Others, despite displaying obvious sympathy for their participants, give little space to participants’ own words through quotations (e.g., Veinot, 2010). Keane (1998) offers two vignettes of participants who are given pseudonyms, with thick description of their situations and behavior, but includes no direct quotations; and, the remaining eight study participants are invisible. Limberg (1998) provides a table of participant names, which helps to emphasize their individuality, but the experiences of these individuals are not included. Lomax (1998) provides demographic data for participants, and lengthy direction quotations are provided, but these are identified with an identification number, rather than a pseudonym. Marton (2002) quotes extensively from open-ended survey questions, giving voice to her respondents, although they are not distinguished in any way. Anderson (2004) is a good example of a paper where the approach is deeply qualitative and the participants are respected, but the author is so focused on her central question (relevance judgements) that the participants as individuals fade into the background. These are examples of a large middle ground of approaches, where authors may demonstrate respect for participants, but do not employ expected strategies to flesh that out. For example, in Cooper (1998), the participants demonstrate agency, but are not ascribed any personality characteristics. Dixon (1998) constructs participants with a fair deal of agency, but the literature review constructs the individuals as incompetent, and lacking in experience, skills and/or knowledge to make effective decisions. The paper includes some direct quotations from observation participants, but the speakers are not identified in any sort of way. The results section provides a vignette of one participant’s information experience, but that person is assigned no descriptive characteristics outside of the task that is being studied.
Some authors use detailed context to construct participants, giving the reader an in-depth picture of participants’ backgrounds and situations. Good examples of this approach are Sundin (2002), Courtright (2004) and Fisher (2004). Fisher (2004) is an excellent example of how including thick description of context portrays a three-dimensional picture of the participants, even when specific demographics or other descriptions of the specific participants are sparse.
Some studies do not bother constructing participants in any way, or only in minimal ways. For example, the participants in Huotari (1998) are visible only through their actions and not their words. Individuals are referred to by their title as a ‘basic part’ of the organization in which they work. Even less flattering constructions are evident in other studies. For example, Nicholas (1998) calls some of his participants ‘resentful dinosaurs’ (p. 456). In Wilson (1998), the research participants are invisible, and no quotations are provided. Allen (2008) is an excellent example of a paper with absolutely minimal information provided about participants; the focus is very much on their ‘activity’ and the context of their work.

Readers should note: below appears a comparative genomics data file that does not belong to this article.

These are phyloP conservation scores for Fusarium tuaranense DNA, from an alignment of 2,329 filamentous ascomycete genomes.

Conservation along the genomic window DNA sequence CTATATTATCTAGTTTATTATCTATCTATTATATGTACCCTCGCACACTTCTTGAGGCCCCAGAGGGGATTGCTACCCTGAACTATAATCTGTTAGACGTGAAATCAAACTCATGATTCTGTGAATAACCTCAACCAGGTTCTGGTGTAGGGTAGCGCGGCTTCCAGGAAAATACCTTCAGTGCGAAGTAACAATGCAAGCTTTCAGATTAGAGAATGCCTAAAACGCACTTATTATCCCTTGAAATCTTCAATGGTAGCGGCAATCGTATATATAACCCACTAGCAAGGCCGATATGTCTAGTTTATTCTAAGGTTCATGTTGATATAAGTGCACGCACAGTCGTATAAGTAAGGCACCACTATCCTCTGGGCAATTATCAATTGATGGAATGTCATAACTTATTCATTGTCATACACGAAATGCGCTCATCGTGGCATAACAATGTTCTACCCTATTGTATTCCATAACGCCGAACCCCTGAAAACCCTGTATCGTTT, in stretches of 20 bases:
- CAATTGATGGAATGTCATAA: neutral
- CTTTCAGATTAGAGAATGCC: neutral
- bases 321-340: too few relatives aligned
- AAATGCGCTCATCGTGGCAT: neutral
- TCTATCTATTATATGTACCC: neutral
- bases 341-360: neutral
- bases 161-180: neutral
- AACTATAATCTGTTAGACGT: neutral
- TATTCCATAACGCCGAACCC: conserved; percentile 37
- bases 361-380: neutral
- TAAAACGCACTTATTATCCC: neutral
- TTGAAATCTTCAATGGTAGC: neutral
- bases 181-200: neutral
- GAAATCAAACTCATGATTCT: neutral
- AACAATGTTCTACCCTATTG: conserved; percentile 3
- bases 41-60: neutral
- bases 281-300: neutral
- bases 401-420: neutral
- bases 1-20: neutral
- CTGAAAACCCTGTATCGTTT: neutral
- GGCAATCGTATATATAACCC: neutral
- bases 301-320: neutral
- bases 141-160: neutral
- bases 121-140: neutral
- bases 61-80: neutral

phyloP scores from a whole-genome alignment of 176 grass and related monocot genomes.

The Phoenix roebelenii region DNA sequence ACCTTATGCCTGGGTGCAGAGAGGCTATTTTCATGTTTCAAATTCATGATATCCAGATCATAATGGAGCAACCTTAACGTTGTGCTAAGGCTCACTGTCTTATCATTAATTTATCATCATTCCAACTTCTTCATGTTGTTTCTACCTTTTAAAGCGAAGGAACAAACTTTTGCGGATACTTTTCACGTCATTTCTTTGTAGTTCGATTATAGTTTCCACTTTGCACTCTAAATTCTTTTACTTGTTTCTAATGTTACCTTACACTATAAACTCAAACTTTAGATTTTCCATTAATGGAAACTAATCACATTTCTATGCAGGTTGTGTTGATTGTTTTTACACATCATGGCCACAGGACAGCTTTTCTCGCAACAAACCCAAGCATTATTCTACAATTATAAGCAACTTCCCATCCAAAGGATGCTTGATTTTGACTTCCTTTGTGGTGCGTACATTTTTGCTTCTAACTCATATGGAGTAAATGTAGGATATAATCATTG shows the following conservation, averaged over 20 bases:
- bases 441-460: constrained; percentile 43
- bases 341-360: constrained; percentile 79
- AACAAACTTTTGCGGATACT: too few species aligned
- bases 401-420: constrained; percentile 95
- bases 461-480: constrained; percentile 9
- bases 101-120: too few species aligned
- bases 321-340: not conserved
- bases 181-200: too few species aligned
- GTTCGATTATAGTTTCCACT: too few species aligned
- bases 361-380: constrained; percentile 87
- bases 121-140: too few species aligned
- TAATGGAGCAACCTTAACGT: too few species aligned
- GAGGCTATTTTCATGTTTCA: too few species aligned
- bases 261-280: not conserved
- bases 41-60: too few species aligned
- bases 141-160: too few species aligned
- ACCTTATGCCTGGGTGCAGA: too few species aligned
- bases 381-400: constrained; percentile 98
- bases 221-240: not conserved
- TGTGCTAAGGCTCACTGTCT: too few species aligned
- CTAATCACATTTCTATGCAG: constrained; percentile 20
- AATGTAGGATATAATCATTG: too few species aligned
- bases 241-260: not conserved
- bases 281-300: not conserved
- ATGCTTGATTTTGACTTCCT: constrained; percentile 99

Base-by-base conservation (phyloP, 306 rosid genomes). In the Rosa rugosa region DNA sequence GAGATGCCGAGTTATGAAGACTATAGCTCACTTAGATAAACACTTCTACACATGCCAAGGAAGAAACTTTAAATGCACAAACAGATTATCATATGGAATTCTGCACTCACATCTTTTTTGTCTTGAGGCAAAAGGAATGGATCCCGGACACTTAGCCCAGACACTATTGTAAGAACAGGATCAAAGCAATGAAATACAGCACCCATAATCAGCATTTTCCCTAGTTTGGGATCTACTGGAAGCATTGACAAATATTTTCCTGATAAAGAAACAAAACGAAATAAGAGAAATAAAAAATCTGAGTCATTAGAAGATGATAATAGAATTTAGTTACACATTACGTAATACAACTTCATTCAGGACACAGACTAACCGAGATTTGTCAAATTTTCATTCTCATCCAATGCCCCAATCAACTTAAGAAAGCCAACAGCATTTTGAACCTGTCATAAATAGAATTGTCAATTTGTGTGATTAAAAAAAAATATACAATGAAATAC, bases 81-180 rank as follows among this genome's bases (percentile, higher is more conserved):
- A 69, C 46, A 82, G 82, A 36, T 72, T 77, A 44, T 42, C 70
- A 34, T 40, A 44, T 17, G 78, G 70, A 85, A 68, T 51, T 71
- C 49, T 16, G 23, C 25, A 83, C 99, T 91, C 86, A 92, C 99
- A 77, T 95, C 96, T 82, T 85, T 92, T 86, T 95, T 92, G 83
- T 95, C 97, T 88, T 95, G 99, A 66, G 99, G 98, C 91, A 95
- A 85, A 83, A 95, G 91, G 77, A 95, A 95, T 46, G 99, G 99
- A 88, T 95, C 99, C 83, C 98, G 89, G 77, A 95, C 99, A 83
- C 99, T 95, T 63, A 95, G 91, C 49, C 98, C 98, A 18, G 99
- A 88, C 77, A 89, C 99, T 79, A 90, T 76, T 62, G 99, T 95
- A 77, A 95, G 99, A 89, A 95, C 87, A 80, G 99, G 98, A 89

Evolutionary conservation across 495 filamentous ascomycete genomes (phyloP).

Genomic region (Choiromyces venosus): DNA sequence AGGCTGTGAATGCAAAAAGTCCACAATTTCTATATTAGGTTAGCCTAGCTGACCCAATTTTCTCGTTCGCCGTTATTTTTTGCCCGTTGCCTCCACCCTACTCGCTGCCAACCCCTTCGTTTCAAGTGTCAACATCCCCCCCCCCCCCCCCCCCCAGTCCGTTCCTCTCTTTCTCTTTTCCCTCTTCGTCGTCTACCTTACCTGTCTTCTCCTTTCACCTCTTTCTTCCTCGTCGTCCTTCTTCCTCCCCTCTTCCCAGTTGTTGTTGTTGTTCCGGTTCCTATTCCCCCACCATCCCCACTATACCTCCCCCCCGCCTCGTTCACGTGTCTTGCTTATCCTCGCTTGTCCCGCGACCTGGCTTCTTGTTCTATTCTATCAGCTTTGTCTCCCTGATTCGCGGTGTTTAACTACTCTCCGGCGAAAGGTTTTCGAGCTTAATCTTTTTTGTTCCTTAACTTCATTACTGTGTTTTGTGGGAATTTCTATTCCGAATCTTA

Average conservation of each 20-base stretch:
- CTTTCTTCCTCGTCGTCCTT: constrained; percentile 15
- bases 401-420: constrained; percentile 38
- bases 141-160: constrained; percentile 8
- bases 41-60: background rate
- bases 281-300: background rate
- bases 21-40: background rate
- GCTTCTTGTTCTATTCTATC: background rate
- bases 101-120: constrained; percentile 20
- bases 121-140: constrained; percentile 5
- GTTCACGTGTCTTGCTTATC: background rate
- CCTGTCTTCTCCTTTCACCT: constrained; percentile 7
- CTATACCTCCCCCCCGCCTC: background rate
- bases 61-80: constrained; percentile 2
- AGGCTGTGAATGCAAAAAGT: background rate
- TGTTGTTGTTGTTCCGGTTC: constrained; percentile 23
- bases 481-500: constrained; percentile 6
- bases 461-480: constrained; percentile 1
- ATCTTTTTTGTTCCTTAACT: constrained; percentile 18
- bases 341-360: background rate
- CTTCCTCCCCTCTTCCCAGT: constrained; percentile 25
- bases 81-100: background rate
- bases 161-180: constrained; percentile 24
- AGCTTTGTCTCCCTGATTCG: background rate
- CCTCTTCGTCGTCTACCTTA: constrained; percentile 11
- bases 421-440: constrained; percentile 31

Also evident in our analyses is evidence for a continuing deficiency mindset, i.e., where participants are constructed as deficient (Julien, 1999). However, for the most part, authors construct users respectfully, as competent and capable of communicating their experiences (e.g., Tramullas, 2010; Martinović, 2016).
We find multiple studies that construct people at a distance. There are examples where, in studies of participants in helping or caring professions, such teachers, librarians, or health workers, the focus in the papers’ findings and/or discussion is on the people served by those professionals, e.g., students. Thus, the researchers provide a platform for professionals’ assessments of the information needs or practices of a group of less powerful people whose own voices are not sought out or included in the research. Studying professional expertise is legitimate, but in these cases the researchers construct their study participants, and the study participants construct their clients and/or students. This secondary user construction is particularly conspicuous when the research participants (the professionals) are barely constructed at all, while by contrast there is significant effort given to represent participants’ constructions of their clients and/or students (e.g., Limberg, 2006; Sabelli, 2016).
Multiple papers construct participants as invisible, generic, or only valuable in terms of the data provided to support a point or a theoretical concept. This occurs in many quantitative and some qualitative studies, where authors construct participants very instrumentally – as suppliers of research data. These studies typically construct participants in minimal, or flat ways, with little or no detail about them as individuals. For example, Benoit (2002) includes quotations focused on the participants’ search experiences, but as individuals they are invisible. Miwa’s (2002) participants are invisible, and interview results are paraphrased. The participants in Lilley (2008) are of interest only because of their ethnicity; no other aspects of these participants’ lives or situations appears relevant. Sakai (2014) provides an example of ethnographic research that fails to flesh out participants, suggesting little interest in them as individuals, or in their meaning-making.